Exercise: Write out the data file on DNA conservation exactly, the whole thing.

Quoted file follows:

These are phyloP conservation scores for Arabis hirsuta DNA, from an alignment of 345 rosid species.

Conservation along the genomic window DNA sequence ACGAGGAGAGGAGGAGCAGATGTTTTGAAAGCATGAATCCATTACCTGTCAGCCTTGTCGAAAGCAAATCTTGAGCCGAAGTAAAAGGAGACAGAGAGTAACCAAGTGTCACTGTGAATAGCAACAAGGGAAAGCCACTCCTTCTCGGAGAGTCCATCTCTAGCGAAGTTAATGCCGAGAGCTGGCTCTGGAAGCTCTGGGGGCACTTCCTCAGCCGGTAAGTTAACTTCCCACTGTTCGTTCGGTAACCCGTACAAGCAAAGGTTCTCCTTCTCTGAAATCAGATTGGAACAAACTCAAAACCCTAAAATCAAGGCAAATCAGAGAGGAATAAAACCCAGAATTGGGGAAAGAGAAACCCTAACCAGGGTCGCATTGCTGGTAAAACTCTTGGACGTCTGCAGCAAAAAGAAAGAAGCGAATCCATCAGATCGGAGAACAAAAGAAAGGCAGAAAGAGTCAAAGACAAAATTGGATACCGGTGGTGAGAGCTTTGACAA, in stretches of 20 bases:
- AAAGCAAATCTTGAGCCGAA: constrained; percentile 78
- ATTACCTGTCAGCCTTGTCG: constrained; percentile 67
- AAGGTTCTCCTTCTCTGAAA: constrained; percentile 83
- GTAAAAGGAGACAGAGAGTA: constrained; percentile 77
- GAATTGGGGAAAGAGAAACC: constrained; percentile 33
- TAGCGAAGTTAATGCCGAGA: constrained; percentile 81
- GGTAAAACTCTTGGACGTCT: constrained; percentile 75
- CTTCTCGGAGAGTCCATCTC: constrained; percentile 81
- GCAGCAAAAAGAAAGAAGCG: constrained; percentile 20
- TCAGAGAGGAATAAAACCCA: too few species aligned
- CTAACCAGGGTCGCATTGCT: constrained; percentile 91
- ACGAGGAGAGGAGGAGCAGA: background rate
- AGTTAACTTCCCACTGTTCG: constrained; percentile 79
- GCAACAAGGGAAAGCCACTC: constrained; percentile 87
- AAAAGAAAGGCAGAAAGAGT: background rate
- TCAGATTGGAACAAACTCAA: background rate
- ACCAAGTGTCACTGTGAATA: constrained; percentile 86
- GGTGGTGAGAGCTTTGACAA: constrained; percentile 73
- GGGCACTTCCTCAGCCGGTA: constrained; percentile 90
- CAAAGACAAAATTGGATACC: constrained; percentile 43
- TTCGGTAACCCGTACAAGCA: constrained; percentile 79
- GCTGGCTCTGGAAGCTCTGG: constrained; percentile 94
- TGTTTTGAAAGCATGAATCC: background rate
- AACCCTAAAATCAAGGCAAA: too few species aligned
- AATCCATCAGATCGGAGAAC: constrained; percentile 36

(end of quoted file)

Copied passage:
These are phyloP conservation scores for Arabis hirsuta DNA, from an alignment of 345 rosid species.

Conservation along the genomic window DNA sequence ACGAGGAGAGGAGGAGCAGATGTTTTGAAAGCATGAATCCATTACCTGTCAGCCTTGTCGAAAGCAAATCTTGAGCCGAAGTAAAAGGAGACAGAGAGTAACCAAGTGTCACTGTGAATAGCAACAAGGGAAAGCCACTCCTTCTCGGAGAGTCCATCTCTAGCGAAGTTAATGCCGAGAGCTGGCTCTGGAAGCTCTGGGGGCACTTCCTCAGCCGGTAAGTTAACTTCCCACTGTTCGTTCGGTAACCCGTACAAGCAAAGGTTCTCCTTCTCTGAAATCAGATTGGAACAAACTCAAAACCCTAAAATCAAGGCAAATCAGAGAGGAATAAAACCCAGAATTGGGGAAAGAGAAACCCTAACCAGGGTCGCATTGCTGGTAAAACTCTTGGACGTCTGCAGCAAAAAGAAAGAAGCGAATCCATCAGATCGGAGAACAAAAGAAAGGCAGAAAGAGTCAAAGACAAAATTGGATACCGGTGGTGAGAGCTTTGACAA, in stretches of 20 bases:
- AAAGCAAATCTTGAGCCGAA: constrained; percentile 78
- ATTACCTGTCAGCCTTGTCG: constrained; percentile 67
- AAGGTTCTCCTTCTCTGAAA: constrained; percentile 83
- GTAAAAGGAGACAGAGAGTA: constrained; percentile 77
- GAATTGGGGAAAGAGAAACC: constrained; percentile 33
- TAGCGAAGTTAATGCCGAGA: constrained; percentile 81
- GGTAAAACTCTTGGACGTCT: constrained; percentile 75
- CTTCTCGGAGAGTCCATCTC: constrained; percentile 81
- GCAGCAAAAAGAAAGAAGCG: constrained; percentile 20
- TCAGAGAGGAATAAAACCCA: too few species aligned
- CTAACCAGGGTCGCATTGCT: constrained; percentile 91
- ACGAGGAGAGGAGGAGCAGA: background rate
- AGTTAACTTCCCACTGTTCG: constrained; percentile 79
- GCAACAAGGGAAAGCCACTC: constrained; percentile 87
- AAAAGAAAGGCAGAAAGAGT: background rate
- TCAGATTGGAACAAACTCAA: background rate
- ACCAAGTGTCACTGTGAATA: constrained; percentile 86
- GGTGGTGAGAGCTTTGACAA: constrained; percentile 73
- GGGCACTTCCTCAGCCGGTA: constrained; percentile 90
- CAAAGACAAAATTGGATACC: constrained; percentile 43
- TTCGGTAACCCGTACAAGCA: constrained; percentile 79
- GCTGGCTCTGGAAGCTCTGG: constrained; percentile 94
- TGTTTTGAAAGCATGAATCC: background rate
- AACCCTAAAATCAAGGCAAA: too few species aligned
- AATCCATCAGATCGGAGAAC: constrained; percentile 36